Objective: Since 1997 the Dutch Association for Cleft Palate and Craniofacial Anomalies (NVSCA) has maintained a national registry of congenital craniofacial anomalies. This study validates data on three common oral cleft categories (cleft lip/alveolus = CL/A; cleft lip/alveolus and palate = CL/AP; and cleft palate = CP) and general items. Design: Retrospective observational study. Setting: All 15 Dutch cleft palate teams registered presurgery patients with common oral clefts (n = 2553) from 1997 to 2003. Patients: A random sample of 250 cases was used; 13 cases were excluded. Main Outcome Measures: The corresponding medical data were reviewed; these medical data served to validate the NVSCA registry data. Prevalence comparisons, 2 X 2 tables and validity measures were performed. Results: The cleft categories most accurately recorded were CL/A and CP. Both categories had an observed agreement of 98%, kappa of 0.94, and a sensitivity and specificity of 97%. Cleft lip/alveolus and palate had an observed agreement of 95%, kappa of 0.89, a sensitivity of 90%, and a specificity of 99%. Regarding the general items, observed agreement and kappa were highest for adoption/foster child (99%; 0.76) and lowest for remarks about pregnancy (63%; 0.20). Sensitivity ranged from 25% (consanguinity) to 97% (white mother) and specificity was high for all items (>93%) except for white father and mother (approximately 35%). Conclusions: The NVSCA registry is a valuable tool for quality improvement and research because validity on all three common oral cleft categories is very good. Validity on the general items is reasonable to satisfying and appears to be related to the type of information.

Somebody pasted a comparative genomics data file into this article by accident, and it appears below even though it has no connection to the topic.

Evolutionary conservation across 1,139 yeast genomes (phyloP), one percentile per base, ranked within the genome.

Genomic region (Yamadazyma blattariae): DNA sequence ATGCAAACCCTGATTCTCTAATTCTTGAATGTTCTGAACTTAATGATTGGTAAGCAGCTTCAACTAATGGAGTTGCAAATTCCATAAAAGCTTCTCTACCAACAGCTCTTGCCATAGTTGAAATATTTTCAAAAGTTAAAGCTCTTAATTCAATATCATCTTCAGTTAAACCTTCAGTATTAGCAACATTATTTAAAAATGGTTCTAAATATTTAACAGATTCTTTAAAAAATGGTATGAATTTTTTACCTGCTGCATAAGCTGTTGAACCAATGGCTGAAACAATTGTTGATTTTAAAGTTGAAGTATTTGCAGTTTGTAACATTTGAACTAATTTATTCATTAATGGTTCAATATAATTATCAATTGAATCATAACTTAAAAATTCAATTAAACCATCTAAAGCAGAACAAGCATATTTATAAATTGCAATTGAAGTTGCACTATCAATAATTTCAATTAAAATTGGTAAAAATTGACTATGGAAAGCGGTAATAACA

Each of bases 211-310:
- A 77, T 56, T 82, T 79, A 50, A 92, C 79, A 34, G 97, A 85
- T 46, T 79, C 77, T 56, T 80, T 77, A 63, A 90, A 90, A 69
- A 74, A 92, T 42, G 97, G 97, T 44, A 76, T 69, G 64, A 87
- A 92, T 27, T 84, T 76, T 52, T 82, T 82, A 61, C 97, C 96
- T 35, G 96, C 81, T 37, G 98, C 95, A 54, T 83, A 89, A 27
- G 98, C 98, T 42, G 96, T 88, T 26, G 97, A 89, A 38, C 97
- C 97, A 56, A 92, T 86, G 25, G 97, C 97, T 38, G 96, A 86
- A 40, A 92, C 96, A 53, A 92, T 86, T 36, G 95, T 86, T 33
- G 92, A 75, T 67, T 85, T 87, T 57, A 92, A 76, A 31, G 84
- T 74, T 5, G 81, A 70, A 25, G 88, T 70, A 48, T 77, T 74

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doi.org/10.1597/08-279, hdl.handle.net/1765/33051
Cleft Palate - Craniofacial Journal
Erasmus MC: University Medical Center Rotterdam

Rozendaal, A.M, Luijsterburg, A.J.M, Mohangoo, A.D, Ongkosuwito, E.M, Anthony, S, & Vermeij-Keers, C. (2010). Validation of the NVSCA registry for common oral clefts: Study design and first results. Cleft Palate - Craniofacial Journal, 47(5), 534–543. doi:10.1597/08-279